No, that wasn't because of Pedro Alvarez, whose minus-6 rating was among baseball's worst, but because of 83 combined starts there by Josh Harrison and Brandon Wood. If Alvarez is back at third this season, barring a dramatic improvement, that position will go back into the minus column.
There are a couple of strong possibilities for positional improvement: Clint Barmes' plus-12 rating with Houston was fourth-best among all shortstops, and Presley's plus-5 in a starting role will give the Pirates an all-plus outfield.
"I think we'll be really solid out there," McCutchen said.
But catcher will stay about even, based on newcomer Rod Barajas' minus-2 that was fueled mostly by throwing out only 18.9 percent of runners. And first base will take a step back from Derrek Lee, with Garrett Jones and Casey McGehee platooning and McGehee moving across the diamond from third.
Shaky as the infield corners look, it should be solid up the middle with Barmes and an improving Neil Walker. That includes double plays, where Barmes was third-best at starting them, and Walker was fourth-best on the pivot.
"I've loved having Clint Barmes around," Walker said. "It's been a great fit."
How will it all work?
"I really feel like we're going to catch the ball," Jones said. "All the work we're putting in down here, all the emphasis on the basics, that comes with a payoff."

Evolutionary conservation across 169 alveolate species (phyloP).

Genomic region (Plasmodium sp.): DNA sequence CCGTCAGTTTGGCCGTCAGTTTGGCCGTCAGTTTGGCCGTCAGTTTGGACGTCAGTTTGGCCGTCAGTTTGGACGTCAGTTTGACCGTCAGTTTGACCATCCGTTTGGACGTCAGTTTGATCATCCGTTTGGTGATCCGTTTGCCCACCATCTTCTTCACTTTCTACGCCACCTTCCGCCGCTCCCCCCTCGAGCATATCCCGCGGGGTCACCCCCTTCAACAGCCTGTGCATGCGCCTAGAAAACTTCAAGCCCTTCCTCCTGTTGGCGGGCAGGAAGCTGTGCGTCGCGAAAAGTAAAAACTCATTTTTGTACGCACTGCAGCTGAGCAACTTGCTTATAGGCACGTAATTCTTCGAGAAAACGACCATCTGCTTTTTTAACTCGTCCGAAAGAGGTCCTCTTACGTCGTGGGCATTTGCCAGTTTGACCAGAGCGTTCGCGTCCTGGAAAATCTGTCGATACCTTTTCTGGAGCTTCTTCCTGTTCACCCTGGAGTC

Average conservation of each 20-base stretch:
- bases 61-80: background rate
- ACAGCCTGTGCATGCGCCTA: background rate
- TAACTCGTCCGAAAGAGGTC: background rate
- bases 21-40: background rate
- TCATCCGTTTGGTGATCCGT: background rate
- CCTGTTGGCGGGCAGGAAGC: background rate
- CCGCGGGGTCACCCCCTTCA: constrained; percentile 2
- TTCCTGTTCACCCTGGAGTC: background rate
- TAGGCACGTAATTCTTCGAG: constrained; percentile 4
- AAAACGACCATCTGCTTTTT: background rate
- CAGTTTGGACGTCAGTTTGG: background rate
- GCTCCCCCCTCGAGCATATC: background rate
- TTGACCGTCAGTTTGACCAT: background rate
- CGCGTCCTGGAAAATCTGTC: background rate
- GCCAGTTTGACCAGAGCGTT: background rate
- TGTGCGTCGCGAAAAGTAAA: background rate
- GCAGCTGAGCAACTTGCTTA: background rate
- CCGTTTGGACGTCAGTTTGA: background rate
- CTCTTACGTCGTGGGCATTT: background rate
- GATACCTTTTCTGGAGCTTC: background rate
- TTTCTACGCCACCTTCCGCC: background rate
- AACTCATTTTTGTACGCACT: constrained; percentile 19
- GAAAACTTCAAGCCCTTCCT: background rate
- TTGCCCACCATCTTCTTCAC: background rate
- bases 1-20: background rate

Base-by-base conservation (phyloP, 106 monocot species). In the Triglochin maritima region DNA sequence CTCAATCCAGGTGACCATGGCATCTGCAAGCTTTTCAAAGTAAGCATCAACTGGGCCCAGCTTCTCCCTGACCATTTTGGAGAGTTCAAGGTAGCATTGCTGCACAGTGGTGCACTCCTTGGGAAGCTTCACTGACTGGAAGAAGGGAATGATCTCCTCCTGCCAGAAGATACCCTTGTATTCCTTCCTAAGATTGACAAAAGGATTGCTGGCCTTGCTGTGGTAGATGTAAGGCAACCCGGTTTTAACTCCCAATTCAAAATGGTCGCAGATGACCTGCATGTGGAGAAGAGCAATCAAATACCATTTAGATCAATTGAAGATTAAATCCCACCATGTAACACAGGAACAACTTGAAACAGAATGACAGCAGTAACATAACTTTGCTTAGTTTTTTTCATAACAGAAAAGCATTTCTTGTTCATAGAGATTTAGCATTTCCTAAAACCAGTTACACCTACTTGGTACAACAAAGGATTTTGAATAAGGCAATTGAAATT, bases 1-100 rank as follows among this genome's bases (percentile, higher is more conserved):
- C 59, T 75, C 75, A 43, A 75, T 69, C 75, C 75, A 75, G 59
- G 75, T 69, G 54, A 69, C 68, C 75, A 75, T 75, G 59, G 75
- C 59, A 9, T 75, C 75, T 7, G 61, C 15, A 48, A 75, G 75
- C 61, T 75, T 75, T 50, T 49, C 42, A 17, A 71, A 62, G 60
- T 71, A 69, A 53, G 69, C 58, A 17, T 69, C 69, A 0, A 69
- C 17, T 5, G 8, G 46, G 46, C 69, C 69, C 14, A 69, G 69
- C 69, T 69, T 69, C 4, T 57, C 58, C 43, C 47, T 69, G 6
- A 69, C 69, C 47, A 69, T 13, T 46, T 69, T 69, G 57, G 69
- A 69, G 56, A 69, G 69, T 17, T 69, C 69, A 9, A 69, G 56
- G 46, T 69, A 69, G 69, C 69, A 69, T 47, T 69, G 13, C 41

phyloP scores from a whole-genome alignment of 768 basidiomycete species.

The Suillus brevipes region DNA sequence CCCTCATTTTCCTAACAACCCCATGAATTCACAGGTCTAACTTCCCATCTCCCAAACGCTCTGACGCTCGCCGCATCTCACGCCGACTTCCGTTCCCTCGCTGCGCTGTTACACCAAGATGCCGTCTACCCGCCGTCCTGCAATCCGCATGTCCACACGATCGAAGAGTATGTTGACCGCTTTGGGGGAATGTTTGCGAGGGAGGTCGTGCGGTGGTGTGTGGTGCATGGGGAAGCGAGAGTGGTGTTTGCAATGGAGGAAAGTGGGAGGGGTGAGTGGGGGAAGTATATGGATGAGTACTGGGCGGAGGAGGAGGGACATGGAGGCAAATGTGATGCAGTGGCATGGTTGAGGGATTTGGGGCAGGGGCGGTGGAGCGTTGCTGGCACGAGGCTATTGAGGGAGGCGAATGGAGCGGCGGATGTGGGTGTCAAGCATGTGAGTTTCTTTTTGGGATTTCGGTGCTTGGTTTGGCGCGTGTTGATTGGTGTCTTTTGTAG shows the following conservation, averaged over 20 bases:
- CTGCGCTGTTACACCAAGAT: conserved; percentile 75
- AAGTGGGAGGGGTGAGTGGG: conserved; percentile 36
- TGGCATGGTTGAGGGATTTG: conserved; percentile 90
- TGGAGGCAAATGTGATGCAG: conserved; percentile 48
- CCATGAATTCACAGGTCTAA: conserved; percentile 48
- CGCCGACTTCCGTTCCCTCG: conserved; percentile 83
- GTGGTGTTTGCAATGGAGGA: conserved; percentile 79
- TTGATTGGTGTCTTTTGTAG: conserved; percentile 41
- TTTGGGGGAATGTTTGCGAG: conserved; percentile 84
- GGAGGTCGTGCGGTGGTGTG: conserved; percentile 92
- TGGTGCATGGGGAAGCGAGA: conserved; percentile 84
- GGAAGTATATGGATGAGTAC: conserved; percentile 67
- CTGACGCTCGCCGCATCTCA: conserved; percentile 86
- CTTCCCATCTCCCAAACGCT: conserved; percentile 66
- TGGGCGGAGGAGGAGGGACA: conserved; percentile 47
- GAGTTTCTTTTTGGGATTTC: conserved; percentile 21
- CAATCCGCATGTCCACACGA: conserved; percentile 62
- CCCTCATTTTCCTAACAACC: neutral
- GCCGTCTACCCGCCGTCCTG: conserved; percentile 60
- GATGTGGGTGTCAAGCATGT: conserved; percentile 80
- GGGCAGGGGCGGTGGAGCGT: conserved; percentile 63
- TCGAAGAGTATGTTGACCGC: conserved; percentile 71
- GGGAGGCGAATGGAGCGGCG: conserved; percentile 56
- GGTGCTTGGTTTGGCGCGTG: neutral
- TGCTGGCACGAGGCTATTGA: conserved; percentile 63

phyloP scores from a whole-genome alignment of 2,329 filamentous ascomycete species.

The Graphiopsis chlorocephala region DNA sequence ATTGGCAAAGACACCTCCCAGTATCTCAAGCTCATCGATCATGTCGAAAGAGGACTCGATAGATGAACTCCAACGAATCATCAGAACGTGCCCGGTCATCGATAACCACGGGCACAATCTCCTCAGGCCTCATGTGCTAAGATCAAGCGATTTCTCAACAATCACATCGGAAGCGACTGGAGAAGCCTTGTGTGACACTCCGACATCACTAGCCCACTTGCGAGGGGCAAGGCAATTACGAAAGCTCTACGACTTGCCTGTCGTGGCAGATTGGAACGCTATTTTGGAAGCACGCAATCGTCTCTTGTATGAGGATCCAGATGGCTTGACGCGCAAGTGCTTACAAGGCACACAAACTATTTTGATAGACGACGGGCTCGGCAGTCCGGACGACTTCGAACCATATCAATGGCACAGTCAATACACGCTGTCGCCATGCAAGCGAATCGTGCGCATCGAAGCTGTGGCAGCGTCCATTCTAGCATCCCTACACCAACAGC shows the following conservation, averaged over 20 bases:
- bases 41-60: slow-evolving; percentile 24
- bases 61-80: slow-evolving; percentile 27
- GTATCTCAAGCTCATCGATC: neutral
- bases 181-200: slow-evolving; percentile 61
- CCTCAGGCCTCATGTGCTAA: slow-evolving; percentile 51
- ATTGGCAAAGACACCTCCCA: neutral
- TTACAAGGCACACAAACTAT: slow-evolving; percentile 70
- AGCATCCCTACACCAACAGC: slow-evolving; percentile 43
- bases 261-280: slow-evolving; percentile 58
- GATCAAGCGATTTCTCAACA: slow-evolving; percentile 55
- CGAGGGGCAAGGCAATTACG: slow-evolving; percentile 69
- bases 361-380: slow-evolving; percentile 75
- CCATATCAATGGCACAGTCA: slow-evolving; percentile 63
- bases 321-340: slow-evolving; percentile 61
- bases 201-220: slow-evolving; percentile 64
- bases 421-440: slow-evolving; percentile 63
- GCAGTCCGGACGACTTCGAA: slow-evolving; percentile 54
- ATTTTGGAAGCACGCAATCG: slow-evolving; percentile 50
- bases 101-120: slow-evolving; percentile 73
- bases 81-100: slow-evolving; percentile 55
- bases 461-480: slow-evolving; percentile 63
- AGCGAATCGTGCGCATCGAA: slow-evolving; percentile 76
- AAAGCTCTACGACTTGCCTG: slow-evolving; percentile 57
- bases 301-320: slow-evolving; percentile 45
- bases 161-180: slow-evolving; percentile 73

It's become evident that the Pirates' offensive goal will be all scrappy all the time, and that's very much in tune with their lack of power.
It just might work.
The Bill James Handbook tracks manufactured runs -- those produced by situational hitting and baserunning -- and the Pirates led the National League with 187 last year. That's no small feat for a team that had the third-fewest total runs at 610.
With two weeks remaining last season, Hurdle posed a question to his assembled players.
"I asked them which team was the best in baseball at moving runners from second to third," Hurdle recalled. "And I heard 'Cardinals. Brewers. Reds.' And I said, 'No, you know what• It's us.' I asked about scoring runners from third with less than two outs. Same thing. It was us. But the point that I was making was this: We don't get on enough. On-base is huge."
Indeed, the Pirates' .309 on-base percentage -- the foundation of all offense -- was the league's fifth-worst. Their 1,308 strikeouts were the league's worst. They fared well in what Hurdle calls "productive outs" with their 44 sacrifice flies ranking third and their 75 bunts ranking sixth, but that doesn't make up for all the misfires.
The primary offseason additions -- Barmes, Barajas and McGehee -- aren't great on-base guys, either.
"We know that, but we felt like they'd add defense and some pop," Hurdle said. "We've still got to shake the tree. We've got to get better in this area going forward, especially internally."